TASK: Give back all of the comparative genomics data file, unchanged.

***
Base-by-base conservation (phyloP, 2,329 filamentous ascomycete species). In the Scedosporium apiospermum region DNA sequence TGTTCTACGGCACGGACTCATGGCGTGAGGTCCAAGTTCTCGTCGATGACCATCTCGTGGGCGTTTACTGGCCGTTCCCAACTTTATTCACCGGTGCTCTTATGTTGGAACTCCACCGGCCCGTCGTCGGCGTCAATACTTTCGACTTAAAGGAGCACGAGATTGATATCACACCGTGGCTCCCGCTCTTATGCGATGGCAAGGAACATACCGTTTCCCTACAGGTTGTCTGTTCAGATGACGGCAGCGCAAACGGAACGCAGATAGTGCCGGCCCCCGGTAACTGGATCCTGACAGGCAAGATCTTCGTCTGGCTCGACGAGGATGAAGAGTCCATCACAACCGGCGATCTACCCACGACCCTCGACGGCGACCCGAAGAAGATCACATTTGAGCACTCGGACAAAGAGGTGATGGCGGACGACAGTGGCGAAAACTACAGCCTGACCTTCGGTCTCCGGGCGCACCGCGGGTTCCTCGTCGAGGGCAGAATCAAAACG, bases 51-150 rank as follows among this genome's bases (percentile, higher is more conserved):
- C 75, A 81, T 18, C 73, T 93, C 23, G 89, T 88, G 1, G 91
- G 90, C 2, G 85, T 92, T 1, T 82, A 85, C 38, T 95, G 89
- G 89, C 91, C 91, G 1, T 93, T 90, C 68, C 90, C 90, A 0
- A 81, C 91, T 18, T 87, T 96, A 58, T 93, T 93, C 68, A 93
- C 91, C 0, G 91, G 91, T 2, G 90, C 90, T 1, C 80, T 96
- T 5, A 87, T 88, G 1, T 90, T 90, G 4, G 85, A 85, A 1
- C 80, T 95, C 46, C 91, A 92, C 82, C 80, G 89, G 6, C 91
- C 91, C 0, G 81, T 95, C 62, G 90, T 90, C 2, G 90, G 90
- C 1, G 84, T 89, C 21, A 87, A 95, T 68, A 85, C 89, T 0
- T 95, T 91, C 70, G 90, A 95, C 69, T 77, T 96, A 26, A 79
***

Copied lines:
Base-by-base conservation (phyloP, 2,329 filamentous ascomycete species). In the Scedosporium apiospermum region DNA sequence TGTTCTACGGCACGGACTCATGGCGTGAGGTCCAAGTTCTCGTCGATGACCATCTCGTGGGCGTTTACTGGCCGTTCCCAACTTTATTCACCGGTGCTCTTATGTTGGAACTCCACCGGCCCGTCGTCGGCGTCAATACTTTCGACTTAAAGGAGCACGAGATTGATATCACACCGTGGCTCCCGCTCTTATGCGATGGCAAGGAACATACCGTTTCCCTACAGGTTGTCTGTTCAGATGACGGCAGCGCAAACGGAACGCAGATAGTGCCGGCCCCCGGTAACTGGATCCTGACAGGCAAGATCTTCGTCTGGCTCGACGAGGATGAAGAGTCCATCACAACCGGCGATCTACCCACGACCCTCGACGGCGACCCGAAGAAGATCACATTTGAGCACTCGGACAAAGAGGTGATGGCGGACGACAGTGGCGAAAACTACAGCCTGACCTTCGGTCTCCGGGCGCACCGCGGGTTCCTCGTCGAGGGCAGAATCAAAACG, bases 51-150 rank as follows among this genome's bases (percentile, higher is more conserved):
- C 75, A 81, T 18, C 73, T 93, C 23, G 89, T 88, G 1, G 91
- G 90, C 2, G 85, T 92, T 1, T 82, A 85, C 38, T 95, G 89
- G 89, C 91, C 91, G 1, T 93, T 90, C 68, C 90, C 90, A 0
- A 81, C 91, T 18, T 87, T 96, A 58, T 93, T 93, C 68, A 93
- C 91, C 0, G 91, G 91, T 2, G 90, C 90, T 1, C 80, T 96
- T 5, A 87, T 88, G 1, T 90, T 90, G 4, G 85, A 85, A 1
- C 80, T 95, C 46, C 91, A 92, C 82, C 80, G 89, G 6, C 91
- C 91, C 0, G 81, T 95, C 62, G 90, T 90, C 2, G 90, G 90
- C 1, G 84, T 89, C 21, A 87, A 95, T 68, A 85, C 89, T 0
- T 95, T 91, C 70, G 90, A 95, C 69, T 77, T 96, A 26, A 79